Evolution of the vertebrate Twist family and Synfunctionalization: A mechanism for differential gene loss through merging of expression domains

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33 Scopus citations

Abstract

Twist genes are essential for embryonic development and are conserved from jellyfish to human. To study the vertebrate twist family and its evolution, the entire complement of twist genes was obtained for 9 representative species. Phylogenetic analysis showed that a single protochordate twist gene was duplicated at least twice before the teleosttetrapod split to give rise to 3 ancestral genes, which were further duplicated or deleted, resulting in fluctuating number of twist paralogs in different vertebrate lineages. To find whether changes in gene copy number were associated with changes in gene function, embryonic expression patterns of twist orthologs were evaluated against the number of twist paralogs in different species. The results showed evidence for both neo- and subfunctionalization, and, in addition, for loss of an ancestral regulatory gene. For example, in Xenopus, twist2 was lost, but the twist1 paralog acquired, and therefore preserved, twist2 function. A general model is proposed to explain the data. In this process, termed synfunctionalization, one paralog acquires the expression domain(s) of another. The merging may lead to function shuffle. Alternatively, it may leave one paralog redundant and thus subject to deletion - while its function is retained by the surviving paralog(s). Synfunctionalization is a mechanism that, together with neo- and subfunctionalization, may work to establish equilibrium in the number of genes that regulate developmental processes; it may regulate the complexity of regulatory regions as well as gene copy number and therefore may play a role in evolution of gene function and the structure of genome.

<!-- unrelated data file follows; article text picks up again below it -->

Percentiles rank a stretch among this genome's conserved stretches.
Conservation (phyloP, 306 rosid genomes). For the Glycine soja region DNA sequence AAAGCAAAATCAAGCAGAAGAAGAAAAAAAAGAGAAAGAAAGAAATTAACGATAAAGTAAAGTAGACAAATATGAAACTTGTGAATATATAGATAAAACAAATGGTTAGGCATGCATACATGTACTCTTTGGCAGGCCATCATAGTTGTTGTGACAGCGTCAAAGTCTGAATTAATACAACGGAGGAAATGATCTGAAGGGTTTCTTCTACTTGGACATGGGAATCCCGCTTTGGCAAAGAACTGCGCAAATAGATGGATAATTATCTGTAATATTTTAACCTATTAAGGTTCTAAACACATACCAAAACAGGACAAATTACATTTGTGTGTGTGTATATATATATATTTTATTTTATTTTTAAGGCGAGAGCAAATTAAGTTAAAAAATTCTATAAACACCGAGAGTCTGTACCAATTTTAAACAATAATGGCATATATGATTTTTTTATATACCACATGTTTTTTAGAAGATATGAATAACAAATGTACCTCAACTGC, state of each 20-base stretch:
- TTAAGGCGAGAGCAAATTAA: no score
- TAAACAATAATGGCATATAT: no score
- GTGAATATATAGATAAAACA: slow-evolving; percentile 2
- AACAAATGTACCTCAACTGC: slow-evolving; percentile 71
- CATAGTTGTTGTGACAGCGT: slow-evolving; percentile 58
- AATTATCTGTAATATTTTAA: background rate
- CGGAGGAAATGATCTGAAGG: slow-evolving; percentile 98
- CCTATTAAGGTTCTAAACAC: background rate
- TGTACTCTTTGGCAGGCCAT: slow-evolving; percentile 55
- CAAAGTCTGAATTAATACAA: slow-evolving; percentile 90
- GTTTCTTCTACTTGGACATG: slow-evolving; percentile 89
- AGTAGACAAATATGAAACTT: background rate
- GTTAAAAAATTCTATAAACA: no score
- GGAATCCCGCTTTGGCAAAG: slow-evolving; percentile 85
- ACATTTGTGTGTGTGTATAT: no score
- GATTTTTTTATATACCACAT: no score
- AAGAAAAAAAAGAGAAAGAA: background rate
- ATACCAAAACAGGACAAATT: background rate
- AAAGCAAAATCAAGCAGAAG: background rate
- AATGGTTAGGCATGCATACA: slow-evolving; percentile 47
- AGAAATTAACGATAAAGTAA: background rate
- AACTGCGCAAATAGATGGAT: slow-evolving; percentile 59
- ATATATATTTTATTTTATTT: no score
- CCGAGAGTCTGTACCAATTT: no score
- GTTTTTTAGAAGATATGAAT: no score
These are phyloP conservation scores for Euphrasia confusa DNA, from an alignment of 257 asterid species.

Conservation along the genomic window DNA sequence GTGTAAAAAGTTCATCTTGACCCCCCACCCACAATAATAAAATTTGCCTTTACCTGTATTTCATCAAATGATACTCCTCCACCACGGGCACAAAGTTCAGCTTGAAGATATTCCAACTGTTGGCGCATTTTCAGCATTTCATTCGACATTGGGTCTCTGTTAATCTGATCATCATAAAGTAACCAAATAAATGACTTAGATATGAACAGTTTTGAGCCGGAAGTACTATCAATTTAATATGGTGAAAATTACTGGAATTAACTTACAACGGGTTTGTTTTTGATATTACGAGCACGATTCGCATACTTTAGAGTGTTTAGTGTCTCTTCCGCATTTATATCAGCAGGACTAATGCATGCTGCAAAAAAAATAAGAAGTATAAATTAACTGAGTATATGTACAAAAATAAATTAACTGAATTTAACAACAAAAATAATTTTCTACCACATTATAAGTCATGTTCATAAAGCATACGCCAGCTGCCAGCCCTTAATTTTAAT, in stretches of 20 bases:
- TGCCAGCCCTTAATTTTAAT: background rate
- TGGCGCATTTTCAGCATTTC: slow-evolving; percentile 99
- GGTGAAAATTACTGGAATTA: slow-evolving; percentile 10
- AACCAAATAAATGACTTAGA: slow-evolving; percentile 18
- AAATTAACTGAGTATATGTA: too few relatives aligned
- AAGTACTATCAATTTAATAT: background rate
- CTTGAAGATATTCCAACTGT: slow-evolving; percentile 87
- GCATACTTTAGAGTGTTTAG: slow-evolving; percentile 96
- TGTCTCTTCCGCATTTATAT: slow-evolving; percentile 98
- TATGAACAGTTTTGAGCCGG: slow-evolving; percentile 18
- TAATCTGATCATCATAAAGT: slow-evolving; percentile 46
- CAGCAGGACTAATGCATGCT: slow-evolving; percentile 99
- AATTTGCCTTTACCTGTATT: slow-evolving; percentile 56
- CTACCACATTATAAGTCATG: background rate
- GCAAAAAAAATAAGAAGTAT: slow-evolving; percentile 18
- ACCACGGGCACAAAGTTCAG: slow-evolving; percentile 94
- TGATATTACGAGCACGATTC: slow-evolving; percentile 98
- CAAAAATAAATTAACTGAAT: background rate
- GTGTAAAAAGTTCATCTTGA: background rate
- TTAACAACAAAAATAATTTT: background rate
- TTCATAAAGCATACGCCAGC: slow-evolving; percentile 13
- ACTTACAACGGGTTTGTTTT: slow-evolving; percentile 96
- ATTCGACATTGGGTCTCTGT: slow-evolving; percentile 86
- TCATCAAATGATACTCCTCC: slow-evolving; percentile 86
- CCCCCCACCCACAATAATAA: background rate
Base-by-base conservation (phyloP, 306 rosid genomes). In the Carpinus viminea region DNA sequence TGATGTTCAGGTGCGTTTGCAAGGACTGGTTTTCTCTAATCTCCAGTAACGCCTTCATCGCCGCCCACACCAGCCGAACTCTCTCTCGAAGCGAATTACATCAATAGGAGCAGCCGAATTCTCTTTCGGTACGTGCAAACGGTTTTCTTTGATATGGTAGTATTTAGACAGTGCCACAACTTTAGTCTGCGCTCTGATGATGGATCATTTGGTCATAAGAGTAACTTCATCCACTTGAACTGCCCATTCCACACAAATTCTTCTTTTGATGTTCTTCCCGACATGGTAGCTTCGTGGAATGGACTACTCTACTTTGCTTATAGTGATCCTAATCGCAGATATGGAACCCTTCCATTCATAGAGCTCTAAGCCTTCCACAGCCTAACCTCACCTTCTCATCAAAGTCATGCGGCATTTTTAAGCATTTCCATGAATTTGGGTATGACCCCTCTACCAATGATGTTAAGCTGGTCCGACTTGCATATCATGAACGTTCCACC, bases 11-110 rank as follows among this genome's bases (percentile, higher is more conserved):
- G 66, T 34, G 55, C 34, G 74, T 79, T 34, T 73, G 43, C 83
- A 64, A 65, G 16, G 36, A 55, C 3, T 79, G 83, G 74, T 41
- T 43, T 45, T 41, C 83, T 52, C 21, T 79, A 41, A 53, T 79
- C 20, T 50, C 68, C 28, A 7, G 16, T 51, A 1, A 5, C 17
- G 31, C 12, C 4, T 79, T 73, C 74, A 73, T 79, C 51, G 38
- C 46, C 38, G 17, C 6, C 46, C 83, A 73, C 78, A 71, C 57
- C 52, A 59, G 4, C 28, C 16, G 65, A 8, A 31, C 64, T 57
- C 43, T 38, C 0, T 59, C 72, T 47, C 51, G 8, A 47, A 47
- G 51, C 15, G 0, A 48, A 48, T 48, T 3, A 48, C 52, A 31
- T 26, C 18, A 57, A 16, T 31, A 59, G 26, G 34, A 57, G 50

Original languageEnglish
Pages (from-to)1912-1925
Number of pages14
JournalMolecular Biology and Evolution
Volume24
Issue number9
DOIs
StatePublished - 1 Jan 2007

Keywords

  • Function shuffle
  • Gene duplication and loss
  • Neofunctionalization
  • Subfunctionalization
  • Synfunctionalization
  • Twist gene expression

ASJC Scopus subject areas

  • Ecology, Evolution, Behavior and Systematics
  • Molecular Biology
  • Genetics

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